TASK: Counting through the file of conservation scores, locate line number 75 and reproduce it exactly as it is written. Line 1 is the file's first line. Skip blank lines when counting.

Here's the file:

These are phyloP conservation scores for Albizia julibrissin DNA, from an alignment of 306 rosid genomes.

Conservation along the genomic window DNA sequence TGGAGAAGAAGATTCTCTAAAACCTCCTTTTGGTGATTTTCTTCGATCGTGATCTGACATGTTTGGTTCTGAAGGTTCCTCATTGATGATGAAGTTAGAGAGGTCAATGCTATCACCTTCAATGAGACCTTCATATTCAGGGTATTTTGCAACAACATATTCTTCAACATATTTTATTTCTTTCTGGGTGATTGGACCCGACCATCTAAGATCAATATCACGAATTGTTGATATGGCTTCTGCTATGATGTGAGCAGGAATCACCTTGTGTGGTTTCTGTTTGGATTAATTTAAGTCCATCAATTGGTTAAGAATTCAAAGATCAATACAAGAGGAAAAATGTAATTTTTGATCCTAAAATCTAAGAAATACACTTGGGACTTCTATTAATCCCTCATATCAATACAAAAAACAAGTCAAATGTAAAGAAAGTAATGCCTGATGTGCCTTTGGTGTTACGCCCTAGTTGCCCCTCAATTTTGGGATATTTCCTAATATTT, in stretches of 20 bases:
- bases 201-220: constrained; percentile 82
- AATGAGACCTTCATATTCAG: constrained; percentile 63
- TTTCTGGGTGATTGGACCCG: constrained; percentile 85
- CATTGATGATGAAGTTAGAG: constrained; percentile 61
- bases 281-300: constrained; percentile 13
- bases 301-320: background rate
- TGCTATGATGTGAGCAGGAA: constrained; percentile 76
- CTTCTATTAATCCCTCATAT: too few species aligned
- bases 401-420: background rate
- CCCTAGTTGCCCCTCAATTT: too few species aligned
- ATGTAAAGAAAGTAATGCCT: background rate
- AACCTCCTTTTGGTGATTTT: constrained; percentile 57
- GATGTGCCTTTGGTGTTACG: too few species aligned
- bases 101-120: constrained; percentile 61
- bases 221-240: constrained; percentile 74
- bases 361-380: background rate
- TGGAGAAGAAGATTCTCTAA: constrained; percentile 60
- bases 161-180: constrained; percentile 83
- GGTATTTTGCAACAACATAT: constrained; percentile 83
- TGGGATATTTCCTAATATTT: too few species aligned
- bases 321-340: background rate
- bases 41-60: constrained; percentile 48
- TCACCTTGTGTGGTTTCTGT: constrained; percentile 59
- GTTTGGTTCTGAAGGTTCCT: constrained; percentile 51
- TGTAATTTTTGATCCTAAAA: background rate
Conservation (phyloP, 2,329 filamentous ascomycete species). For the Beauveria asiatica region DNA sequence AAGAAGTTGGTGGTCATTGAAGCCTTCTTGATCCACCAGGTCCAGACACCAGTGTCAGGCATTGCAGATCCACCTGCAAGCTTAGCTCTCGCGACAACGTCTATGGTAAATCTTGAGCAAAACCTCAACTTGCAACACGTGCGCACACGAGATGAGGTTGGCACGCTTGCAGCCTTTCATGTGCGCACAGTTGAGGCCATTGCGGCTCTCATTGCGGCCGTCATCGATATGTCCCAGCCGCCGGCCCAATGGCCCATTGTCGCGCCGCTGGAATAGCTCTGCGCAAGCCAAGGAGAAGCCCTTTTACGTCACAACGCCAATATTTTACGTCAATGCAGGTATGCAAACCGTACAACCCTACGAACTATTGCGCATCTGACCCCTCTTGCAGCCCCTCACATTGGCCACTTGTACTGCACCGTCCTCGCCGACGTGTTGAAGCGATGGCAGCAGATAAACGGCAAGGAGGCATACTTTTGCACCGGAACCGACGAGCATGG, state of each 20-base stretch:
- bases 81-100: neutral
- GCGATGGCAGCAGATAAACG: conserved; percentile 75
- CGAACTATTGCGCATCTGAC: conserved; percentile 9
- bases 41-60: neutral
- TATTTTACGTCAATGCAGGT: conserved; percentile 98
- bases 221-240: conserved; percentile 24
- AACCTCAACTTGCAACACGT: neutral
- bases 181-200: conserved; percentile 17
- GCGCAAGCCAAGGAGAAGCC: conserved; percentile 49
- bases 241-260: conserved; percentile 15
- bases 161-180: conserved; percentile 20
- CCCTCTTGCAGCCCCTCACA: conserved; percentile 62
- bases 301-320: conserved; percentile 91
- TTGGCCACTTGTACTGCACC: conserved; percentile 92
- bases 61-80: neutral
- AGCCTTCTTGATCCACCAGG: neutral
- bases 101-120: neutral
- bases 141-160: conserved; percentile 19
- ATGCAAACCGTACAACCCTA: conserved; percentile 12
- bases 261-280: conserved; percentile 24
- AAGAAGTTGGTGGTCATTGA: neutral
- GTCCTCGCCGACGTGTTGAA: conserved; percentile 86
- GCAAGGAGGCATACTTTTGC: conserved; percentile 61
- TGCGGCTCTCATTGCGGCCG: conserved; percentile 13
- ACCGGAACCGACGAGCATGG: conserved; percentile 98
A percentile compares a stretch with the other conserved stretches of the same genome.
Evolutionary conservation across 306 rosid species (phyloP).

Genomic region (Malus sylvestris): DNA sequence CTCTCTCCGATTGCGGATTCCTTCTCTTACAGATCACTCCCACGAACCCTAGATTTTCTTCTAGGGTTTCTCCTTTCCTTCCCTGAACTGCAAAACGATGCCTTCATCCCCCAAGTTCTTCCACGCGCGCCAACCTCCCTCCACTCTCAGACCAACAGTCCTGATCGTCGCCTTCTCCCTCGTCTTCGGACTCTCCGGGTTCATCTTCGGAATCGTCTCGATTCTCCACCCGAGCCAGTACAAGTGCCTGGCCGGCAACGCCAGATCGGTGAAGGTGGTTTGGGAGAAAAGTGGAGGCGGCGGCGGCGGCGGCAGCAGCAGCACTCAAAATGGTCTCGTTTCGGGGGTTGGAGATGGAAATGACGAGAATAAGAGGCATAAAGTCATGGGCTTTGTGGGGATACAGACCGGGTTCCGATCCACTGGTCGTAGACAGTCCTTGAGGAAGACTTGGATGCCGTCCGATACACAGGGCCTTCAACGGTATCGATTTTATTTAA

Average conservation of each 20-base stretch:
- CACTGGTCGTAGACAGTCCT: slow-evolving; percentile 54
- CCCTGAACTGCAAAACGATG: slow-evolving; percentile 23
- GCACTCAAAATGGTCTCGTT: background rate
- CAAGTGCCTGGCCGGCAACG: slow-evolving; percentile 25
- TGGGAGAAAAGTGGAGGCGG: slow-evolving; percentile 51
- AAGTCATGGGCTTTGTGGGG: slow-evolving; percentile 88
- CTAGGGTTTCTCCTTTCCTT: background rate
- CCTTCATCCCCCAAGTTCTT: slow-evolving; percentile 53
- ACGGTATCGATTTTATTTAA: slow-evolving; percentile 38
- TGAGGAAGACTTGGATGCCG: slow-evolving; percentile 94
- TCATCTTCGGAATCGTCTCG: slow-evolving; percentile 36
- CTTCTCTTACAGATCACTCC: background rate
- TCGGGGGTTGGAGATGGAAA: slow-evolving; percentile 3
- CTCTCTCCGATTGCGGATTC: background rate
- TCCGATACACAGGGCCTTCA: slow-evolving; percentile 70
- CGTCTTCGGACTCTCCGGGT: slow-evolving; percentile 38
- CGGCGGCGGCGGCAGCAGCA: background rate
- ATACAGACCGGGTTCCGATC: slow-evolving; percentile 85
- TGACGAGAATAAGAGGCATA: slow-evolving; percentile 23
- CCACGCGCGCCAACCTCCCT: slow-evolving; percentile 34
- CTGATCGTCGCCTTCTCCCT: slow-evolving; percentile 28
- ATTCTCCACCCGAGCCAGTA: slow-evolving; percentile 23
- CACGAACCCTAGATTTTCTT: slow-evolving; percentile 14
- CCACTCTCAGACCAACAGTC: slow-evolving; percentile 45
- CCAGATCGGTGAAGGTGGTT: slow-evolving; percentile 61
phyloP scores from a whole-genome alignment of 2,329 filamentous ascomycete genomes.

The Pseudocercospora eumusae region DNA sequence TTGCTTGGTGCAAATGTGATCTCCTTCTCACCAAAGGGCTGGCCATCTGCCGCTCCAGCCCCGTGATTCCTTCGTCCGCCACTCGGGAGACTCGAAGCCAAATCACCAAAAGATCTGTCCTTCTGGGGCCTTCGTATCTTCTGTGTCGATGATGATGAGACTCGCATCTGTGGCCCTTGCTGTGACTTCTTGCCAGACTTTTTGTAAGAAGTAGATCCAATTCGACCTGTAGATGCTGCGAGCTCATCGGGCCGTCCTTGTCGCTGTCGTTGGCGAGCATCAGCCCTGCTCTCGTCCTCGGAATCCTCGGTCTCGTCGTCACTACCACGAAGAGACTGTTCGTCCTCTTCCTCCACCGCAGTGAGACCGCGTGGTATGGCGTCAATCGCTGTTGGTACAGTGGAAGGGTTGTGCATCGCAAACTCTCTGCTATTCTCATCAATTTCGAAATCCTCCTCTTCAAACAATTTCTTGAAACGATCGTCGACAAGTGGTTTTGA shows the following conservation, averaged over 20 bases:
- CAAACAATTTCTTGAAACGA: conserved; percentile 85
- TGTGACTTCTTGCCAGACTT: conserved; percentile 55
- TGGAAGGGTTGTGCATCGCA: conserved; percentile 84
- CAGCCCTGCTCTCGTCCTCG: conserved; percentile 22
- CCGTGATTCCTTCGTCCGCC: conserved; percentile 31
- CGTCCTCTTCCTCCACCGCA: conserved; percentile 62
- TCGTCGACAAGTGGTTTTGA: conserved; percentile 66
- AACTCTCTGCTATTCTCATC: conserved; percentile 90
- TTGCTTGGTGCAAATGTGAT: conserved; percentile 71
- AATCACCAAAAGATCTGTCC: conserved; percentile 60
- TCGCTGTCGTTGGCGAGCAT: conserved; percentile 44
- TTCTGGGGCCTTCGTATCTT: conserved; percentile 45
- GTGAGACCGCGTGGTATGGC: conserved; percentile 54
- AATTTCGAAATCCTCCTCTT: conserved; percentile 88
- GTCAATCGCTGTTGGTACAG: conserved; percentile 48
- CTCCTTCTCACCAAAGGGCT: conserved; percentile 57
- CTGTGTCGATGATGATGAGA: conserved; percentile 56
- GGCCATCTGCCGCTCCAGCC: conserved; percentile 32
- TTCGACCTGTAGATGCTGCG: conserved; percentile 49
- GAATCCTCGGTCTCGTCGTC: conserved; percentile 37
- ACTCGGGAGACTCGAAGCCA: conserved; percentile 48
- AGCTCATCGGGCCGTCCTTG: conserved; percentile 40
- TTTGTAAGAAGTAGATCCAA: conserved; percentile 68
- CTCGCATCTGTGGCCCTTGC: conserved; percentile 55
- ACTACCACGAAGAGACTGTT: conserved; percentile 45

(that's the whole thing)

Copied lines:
- ATACAGACCGGGTTCCGATC: slow-evolving; percentile 85